US, Israel: how to handle a nettlesome Mideast ally?
Washington — Israel's air attacks deep into Lebanon are seen by many here as a humiliation for the United States that cannot go unanswered. The US is engaged in an intensive effort to end the new cycle of Middle East violence. But, as of this writing, there was no clear indication of what, if any, punitive action the US might take against Israel for its use of American bombs and warplanes in striking a section of the city of Beirut heavily populated by civilians.
Initial indications were that leading Reagan administration officials are divided as to what the US response should be. Some Middle East specialists outside the administration said that it was an appearance of confusion and weakness in the administration's Middle East policy in the first place that may have led Israeli Prime Minister Menachem Begin to feel that he could use American warplanes to strike with impunity into Lebanon. The Israelis call the raids "preemptive" - designed to disrupt Palestinian military actions before they occur. But reports from Beirut indicate that the number of civilian victims from the July 17 bombing of the city far outnumber any military casualties.
Speaking on the ABC television program "Issues and Answers" on July 19, US Secretary of State Alexander M. Haig Jr. said that he and President Reagan were following the situation "minute by minute" and that the United States was working in the United Nations and with its allies to help secure a ceasefire.
Secretary Haig said that the President had not yet decided whether to send to Israel four muchpublicized, American-built F-16 fighter-bombers. A decision on the planes' delivery had been suspended following Israel's June 7 attack on Iraq's nuclear reactor near Baghdad.
Regardless of what the US decides on the shipment of these four airplanes, however, some analysts think that Israel's recent use of American warplanes against civilian centers has, at least in the short term:
* Further complicated the peace missions of presidential envoy Philip Habib, Saudi Arabia, and other Arab League nations as they attempt to defuse the persisting crisis between Israel and Syria.
* Weakened american credibility among the socalled moderate Arab states, such as Saudi Arabia, which have been friendly to the United States. By extension, American efforts to establish a "strategic consensus" in the Middle East against the Soviet Union have been damaged as well.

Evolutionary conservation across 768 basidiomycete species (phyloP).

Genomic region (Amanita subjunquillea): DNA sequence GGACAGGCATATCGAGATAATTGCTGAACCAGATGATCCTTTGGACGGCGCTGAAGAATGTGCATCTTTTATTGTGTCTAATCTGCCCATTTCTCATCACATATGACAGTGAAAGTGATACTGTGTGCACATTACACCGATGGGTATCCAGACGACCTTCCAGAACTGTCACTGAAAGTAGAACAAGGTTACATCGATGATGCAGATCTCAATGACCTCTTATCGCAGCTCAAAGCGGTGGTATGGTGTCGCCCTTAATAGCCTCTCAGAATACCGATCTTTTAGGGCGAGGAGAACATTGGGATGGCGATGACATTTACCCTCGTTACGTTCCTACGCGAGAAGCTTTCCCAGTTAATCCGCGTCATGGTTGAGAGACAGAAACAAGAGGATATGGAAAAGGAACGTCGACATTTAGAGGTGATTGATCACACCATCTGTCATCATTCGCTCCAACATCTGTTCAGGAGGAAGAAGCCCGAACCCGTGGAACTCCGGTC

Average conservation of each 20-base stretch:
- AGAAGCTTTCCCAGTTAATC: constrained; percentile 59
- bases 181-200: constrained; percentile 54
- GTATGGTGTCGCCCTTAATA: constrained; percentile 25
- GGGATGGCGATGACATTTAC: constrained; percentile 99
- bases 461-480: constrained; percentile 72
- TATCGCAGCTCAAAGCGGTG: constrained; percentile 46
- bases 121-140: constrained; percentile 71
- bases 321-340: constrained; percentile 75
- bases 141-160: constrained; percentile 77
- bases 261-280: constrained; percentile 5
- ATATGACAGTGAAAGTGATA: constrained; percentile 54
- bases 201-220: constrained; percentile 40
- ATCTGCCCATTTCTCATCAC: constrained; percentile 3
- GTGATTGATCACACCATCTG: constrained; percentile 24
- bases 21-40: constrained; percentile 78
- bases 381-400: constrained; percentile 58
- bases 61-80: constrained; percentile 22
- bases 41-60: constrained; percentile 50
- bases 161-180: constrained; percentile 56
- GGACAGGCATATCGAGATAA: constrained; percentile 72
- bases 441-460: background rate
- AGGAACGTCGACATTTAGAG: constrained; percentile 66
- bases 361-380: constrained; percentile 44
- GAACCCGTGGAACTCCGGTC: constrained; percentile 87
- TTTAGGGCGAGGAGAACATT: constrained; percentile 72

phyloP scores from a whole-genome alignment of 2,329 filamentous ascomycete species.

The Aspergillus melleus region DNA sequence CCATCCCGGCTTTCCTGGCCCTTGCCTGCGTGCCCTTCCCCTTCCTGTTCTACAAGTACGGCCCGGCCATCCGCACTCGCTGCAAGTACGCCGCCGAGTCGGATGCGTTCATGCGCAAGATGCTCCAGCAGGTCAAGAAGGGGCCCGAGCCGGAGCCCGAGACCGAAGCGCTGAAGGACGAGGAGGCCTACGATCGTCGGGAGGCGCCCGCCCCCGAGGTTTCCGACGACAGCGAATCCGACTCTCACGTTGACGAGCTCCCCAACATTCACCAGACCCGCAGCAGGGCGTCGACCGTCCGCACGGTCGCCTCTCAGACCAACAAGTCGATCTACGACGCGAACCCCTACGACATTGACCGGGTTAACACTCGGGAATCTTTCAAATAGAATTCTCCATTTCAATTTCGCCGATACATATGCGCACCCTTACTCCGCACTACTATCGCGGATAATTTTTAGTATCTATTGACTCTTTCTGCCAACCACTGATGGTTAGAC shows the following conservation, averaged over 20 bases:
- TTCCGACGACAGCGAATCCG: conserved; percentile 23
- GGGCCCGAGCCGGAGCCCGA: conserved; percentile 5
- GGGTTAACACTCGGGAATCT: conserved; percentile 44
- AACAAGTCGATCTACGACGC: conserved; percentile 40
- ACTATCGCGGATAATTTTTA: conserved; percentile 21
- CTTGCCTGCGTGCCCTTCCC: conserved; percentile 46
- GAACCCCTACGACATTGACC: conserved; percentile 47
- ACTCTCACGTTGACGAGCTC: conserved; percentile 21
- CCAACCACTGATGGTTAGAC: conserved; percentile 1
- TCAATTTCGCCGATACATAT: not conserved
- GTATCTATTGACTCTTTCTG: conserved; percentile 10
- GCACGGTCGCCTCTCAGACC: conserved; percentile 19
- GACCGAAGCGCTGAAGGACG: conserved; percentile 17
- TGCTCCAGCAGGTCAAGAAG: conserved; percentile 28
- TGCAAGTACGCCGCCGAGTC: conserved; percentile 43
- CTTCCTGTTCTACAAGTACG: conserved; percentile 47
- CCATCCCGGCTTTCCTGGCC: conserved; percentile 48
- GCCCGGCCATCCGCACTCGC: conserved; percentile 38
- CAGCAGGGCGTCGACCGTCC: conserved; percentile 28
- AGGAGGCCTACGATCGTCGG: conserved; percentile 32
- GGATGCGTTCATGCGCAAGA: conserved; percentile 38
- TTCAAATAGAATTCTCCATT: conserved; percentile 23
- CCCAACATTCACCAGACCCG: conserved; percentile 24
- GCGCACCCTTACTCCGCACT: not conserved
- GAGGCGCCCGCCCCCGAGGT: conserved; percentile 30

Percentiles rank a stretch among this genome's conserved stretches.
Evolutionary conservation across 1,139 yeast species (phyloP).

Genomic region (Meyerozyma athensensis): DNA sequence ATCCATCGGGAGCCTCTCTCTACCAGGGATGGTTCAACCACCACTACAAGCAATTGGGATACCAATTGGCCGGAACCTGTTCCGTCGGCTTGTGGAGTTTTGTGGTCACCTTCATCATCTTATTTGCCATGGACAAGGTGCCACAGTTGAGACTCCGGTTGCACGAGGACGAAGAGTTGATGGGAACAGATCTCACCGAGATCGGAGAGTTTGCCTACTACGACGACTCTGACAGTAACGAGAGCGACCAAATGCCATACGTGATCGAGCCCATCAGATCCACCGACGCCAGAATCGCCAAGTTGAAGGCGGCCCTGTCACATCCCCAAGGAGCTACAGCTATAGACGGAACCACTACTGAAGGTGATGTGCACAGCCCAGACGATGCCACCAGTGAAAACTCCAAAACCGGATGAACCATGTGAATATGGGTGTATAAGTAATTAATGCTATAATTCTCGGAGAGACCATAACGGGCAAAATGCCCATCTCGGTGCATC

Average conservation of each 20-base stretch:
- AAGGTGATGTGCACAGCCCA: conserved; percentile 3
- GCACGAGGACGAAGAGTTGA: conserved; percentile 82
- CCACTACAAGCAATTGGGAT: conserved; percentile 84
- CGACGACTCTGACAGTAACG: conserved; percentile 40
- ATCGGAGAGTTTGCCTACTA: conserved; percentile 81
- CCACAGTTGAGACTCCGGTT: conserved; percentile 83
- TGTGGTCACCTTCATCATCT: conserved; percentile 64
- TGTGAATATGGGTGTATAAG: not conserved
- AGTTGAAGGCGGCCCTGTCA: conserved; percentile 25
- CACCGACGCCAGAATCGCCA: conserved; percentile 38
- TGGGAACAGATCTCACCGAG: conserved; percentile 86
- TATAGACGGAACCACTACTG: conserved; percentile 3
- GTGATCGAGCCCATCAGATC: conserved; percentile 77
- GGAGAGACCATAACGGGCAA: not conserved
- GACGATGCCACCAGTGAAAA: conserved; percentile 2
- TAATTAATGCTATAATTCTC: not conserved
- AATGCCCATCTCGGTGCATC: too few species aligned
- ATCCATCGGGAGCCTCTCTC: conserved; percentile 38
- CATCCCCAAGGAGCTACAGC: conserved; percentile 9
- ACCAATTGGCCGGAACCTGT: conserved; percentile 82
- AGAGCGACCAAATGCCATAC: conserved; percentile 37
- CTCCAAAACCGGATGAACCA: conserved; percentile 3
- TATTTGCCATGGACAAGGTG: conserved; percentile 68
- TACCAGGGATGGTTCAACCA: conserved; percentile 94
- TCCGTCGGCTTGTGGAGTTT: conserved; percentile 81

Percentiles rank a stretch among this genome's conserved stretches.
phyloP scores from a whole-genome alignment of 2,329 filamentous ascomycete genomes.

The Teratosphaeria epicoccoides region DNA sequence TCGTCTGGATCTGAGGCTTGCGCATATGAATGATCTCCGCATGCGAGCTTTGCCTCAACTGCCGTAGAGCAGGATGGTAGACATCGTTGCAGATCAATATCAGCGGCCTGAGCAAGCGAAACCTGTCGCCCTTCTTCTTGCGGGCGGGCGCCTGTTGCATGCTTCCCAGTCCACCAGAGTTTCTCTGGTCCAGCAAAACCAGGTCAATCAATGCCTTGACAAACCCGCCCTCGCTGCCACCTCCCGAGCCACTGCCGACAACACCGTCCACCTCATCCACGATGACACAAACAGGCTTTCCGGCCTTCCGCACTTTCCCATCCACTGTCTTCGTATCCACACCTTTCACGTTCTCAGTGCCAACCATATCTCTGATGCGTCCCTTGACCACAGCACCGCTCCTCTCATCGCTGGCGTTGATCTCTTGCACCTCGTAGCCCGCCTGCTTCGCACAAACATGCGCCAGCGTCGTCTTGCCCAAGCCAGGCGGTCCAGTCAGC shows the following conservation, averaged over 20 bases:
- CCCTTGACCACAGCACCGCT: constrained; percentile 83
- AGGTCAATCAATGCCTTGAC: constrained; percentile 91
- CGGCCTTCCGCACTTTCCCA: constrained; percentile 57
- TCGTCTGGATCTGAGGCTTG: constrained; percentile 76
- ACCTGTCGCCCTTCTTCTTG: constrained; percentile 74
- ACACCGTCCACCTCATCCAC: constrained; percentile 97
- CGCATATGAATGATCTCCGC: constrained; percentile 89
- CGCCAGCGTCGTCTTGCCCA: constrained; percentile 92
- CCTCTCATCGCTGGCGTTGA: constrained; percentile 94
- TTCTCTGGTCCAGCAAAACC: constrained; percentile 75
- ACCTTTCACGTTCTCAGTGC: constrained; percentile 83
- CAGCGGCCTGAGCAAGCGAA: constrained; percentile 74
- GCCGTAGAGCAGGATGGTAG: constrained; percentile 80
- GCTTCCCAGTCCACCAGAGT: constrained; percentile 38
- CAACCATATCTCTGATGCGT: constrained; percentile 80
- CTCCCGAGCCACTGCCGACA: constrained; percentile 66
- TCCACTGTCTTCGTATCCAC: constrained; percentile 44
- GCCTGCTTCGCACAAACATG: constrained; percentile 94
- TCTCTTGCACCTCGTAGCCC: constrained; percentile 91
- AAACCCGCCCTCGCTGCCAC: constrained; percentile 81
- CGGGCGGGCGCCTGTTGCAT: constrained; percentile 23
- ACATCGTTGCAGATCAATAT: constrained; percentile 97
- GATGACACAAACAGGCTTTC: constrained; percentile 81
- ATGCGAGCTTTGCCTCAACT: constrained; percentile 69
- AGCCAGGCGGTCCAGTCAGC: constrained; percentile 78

* Further weakened Egyptian President Sadat's status in the Arab world shortly before he goes to Washington to meet for the first time with President Reagan. Sadat had met with Begin only shortly before the Israelis raided the Iraqi nuclear reactor. He had signed an agreement with the Israelis on a Sinai peacekeeping force on the day that the Israelis raided Beirut.
In the long term, raids such as the July 17 strike on Beirut may have an even more profound effect on Arab attitudes, reinforcing what appears to be an already strong trend toward anti-Americanism among young Arabs.
As one United Nations official put it, "If you start using these high-performance aircraft against civilians, the Arabs can only revert to the most perverse form of radicalism . . . .
"It does seem to indicate an attitude on the part of the Israelis that they don't recognize any rights for the Palestinians."
"The Israelis have been pushing the West Bank settlement program like mad for the last few months," the official added. "But I don't think they can go on forever being the toughest boy of the block . . . . They are living in the Arab world."
A UN official also said that prior to the most recent cycle of violence, the Palestinians had reduced at UN request the number of rocket attacks against Israeli settlements to the point where virtually none occurred over a more than six- week period. The UN, the official said, had argued that such restraint was required while Ambassador Habib pursued his peacemaking mission.
Leading American officials were reported to be divided in their initial reactions to the Israeli attack on beirut. US Defense Secretary Caspar W. Weinberger was reported to be advocating stronger action -- the suspension of all aid to Israel, for example -- than was Haig.
The Israeli raid on Beirut was seen by many as humiliating for the United States because it came just after a State Department envoy had completed a mission to Israel to seek an understanding about the use of American weapons for "defensive" purposes, an arrangement that had been brought once again into question by the attack on the Iraqi reactor in June. It also came amid reports that the US was on the verge of deciding to supply Israel with the four F-16s. It thus created the impression here that the US has neither the strength nor the will to exert any significant influence over Israel. In the Arab world, however , there was a tendency to see American complicity in the Israeli air strikes